This sounds like a pretty ideal for Elektron to produce at some point. It must be a consideration or have been discussed by them at some point… Reckon a lot of 'nauts would insta-buy!
I’d insta-buy two
don’t have a digitakt but your effort is really cool! <3 <3 <3
(and it didn’t take 6 months to get a release )
Just connect an audio interface with at least 8 outs to any decent laptop, install the OB2 beta version, and you’ve got that ideal device.
Yeah, I get that that’s the point of Overbridge and I’m sure that would be great for some people - but I don’t want to use a computer - especially when a small, simple dedicated break-out box could do the same job.
With things as they are in the world of computing, I wonder if Overbridge will even have a lifespan as long as Elektron’s hardware devices; it’s conceivable that it won’t. Regardless, a dedicated breakout box is exactly what some of us want, and it would ensure that the insane amount of time and resources Elektron have put into OB, could never become a completely wasted effort.
Furthermore, as Elektron customers, we’re all subsidizing Overbridge whether it’s something we’ll eventually use or not - a dedicated box would nicely share some of the benefits of that cost and labour to a broader user base.
For some of us there’s just something counter intuitive about Overbridge - a lot of people buy dedicated hardware to avoid non-dedicated computational devices; and I’m one of them. I didn’t buy either of the Digis in the hope that Elektron would make a break-out box (I bought them because they’re dope) but I sure as hell wouldn’t say no to (relatively) cheap, hassle free multi-outs.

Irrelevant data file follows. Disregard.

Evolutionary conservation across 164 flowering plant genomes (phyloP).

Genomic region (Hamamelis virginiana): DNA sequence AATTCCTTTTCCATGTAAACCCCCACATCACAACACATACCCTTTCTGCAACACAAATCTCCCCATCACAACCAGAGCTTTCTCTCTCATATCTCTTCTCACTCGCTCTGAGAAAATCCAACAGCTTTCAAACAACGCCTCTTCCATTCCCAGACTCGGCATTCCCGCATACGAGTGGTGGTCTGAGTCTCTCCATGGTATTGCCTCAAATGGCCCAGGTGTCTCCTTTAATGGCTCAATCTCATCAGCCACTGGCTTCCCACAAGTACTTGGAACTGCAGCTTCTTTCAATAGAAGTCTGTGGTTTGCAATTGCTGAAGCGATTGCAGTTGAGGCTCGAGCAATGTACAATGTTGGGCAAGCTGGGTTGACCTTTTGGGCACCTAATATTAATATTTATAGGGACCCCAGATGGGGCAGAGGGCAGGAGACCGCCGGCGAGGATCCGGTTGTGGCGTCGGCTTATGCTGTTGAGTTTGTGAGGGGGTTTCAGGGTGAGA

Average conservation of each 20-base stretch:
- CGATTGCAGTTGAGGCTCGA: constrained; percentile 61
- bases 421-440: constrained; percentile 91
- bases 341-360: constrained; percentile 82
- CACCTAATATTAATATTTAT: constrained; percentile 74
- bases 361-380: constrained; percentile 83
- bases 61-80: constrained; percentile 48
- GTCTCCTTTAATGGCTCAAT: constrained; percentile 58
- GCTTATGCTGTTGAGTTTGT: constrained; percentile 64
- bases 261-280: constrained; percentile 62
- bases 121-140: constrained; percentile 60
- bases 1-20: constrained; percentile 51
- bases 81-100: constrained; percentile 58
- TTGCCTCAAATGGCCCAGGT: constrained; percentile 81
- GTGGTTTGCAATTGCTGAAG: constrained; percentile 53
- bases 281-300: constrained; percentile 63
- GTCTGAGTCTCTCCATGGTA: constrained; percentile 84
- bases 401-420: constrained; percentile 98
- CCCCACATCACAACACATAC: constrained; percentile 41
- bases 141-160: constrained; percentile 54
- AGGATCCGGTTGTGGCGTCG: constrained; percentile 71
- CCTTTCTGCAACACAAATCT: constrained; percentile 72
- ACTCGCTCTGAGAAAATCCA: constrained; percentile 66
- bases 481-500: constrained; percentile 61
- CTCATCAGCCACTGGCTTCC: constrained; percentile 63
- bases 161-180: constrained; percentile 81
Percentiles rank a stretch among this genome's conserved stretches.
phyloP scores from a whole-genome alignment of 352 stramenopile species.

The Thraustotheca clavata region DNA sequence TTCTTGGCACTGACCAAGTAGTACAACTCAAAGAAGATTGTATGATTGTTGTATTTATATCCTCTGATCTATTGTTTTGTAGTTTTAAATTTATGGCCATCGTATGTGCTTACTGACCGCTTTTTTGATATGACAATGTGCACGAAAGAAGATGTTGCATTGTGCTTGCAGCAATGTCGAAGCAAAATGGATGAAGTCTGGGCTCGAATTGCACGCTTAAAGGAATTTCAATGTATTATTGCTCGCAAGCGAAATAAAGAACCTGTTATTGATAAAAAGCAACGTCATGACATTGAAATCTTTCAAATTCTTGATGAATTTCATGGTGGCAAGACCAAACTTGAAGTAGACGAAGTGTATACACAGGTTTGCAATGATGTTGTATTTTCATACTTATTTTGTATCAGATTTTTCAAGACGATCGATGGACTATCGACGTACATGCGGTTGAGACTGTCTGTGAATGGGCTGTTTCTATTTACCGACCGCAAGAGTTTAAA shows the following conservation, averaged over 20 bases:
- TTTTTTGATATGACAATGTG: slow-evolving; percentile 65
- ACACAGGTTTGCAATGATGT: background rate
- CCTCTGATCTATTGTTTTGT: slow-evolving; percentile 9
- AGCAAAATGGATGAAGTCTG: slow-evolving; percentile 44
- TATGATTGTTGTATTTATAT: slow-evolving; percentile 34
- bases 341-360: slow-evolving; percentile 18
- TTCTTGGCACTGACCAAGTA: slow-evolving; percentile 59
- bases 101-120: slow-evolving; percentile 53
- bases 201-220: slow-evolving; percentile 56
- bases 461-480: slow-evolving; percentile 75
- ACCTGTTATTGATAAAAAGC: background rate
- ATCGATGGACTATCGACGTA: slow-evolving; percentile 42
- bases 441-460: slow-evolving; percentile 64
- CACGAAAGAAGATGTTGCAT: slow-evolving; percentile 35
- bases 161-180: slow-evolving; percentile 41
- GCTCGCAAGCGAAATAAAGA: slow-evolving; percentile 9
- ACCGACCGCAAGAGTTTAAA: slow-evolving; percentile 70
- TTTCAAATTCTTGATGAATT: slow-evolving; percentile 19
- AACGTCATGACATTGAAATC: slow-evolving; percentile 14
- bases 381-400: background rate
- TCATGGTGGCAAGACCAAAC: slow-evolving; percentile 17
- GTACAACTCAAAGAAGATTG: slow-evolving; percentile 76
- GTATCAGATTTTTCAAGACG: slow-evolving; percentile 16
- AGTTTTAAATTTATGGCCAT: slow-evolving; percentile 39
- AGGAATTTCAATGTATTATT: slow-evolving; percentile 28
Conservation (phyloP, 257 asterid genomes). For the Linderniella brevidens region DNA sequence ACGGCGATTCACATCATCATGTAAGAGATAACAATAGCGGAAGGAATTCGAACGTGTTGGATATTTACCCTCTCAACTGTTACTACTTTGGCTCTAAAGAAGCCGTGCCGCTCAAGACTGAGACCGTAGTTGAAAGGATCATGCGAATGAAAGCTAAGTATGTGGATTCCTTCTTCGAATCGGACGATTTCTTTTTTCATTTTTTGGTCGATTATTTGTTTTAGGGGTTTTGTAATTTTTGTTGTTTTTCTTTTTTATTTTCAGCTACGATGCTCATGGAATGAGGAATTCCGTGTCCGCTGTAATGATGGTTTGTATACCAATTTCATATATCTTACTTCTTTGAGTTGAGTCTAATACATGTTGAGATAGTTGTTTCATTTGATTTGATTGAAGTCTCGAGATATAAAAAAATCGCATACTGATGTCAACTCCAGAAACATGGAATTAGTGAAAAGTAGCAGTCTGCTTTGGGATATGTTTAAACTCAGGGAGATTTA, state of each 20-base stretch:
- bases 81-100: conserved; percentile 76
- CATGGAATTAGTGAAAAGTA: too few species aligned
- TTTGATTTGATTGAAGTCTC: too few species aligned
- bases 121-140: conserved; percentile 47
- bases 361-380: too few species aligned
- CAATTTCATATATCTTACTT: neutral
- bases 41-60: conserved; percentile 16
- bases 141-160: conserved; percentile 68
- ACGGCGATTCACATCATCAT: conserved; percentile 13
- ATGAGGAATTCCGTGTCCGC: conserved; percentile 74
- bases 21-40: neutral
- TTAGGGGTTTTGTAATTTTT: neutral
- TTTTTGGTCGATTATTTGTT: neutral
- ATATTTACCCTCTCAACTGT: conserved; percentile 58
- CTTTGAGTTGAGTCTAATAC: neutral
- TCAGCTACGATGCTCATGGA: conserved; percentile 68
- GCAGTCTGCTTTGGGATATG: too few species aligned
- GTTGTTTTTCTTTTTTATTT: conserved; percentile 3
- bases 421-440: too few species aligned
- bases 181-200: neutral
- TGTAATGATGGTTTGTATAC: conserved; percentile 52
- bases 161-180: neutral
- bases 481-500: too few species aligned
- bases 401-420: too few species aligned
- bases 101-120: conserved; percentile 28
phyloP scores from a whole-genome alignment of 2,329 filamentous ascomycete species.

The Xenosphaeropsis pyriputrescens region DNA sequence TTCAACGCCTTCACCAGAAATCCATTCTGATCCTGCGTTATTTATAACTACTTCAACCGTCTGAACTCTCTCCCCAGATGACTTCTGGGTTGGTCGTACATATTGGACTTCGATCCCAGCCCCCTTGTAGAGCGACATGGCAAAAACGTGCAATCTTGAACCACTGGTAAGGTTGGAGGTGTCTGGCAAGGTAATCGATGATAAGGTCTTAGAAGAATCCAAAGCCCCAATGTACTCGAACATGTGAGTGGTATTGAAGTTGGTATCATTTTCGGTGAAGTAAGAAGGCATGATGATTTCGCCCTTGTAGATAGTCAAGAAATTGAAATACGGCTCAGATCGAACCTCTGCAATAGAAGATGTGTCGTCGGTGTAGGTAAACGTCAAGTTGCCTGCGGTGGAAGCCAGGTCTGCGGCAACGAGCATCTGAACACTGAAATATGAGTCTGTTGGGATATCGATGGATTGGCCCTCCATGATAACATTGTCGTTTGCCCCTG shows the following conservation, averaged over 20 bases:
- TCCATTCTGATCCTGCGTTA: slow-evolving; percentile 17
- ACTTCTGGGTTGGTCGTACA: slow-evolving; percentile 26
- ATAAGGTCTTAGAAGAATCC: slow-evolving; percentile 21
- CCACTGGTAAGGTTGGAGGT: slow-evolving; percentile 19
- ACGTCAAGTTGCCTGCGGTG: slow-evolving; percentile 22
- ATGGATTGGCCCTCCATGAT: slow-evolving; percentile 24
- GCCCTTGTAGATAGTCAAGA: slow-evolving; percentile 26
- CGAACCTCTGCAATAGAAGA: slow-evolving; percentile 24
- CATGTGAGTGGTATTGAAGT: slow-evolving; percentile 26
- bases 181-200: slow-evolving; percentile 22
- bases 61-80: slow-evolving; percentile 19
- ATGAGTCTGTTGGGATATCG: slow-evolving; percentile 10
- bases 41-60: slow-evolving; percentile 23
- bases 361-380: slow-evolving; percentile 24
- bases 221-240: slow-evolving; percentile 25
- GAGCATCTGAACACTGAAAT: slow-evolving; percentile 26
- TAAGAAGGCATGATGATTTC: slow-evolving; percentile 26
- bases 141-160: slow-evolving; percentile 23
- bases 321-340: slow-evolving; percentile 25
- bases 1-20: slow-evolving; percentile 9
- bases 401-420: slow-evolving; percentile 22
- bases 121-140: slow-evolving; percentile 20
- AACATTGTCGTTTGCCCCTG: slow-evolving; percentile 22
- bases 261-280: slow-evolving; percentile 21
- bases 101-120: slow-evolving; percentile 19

IMHO it’s definitely not about “how the things are in the world of computing”. It’s about how you use/treat them. With some simple rules like:
- never connect it to the internet
- use it only for audio production
- don’t upgrade/update just for the sake of updating
your computer setup will last equally long as a dedicated hardware box. Of course you need to make sure to stay away from software which requires an online connection (license verifications or different stuff).
But other than that: it’s all about discipline. Just because a computer can do all kinds of stuff and you can install and run a zillion different apps, doesn’t mean you should when you want a stable system which may last a while.
You can definitely build a small form factor box which runs OB (and nothing else). Configure it to autostart everything needed and the usability isn’t far of what you would get (or pay) for a dedicated box.
Exactly what I thought about typing but was too lazy to actually do
This looks really great, i just dont know how to make it work. Is it possible to install the snd-digitakt driver on a working raspbian system or do i have to use the pi-gen tool (which looks really complicated to me)?
I got the
snd-digitakt driver build, installed, and running on my already set up RaspberryPi today. You don’t need to do
pi-gen or rebuild the whole kernel.
It has a lot of steps, but it is very straight forward once I found all the bits… I wrote up a gist with the steps. This was reconstructed from my notes, so there me be some small nits in it… If you try it and you have improvements, let me know and I’ll update it.
Thanks, @droelf - this is truely wonderful and may change my whole live rig…
Thanks @mzero, I linked your gist in the readme of the repo
I hope to find some spare time soon to straighten out things in the driver, having it merged in the mainline kernel surely would be awesome (won’t happen with the current messy and duct-taped version ). In the mean time, anyone who’s willing to enter the exciting world of kernel development is welcome to fill pull requests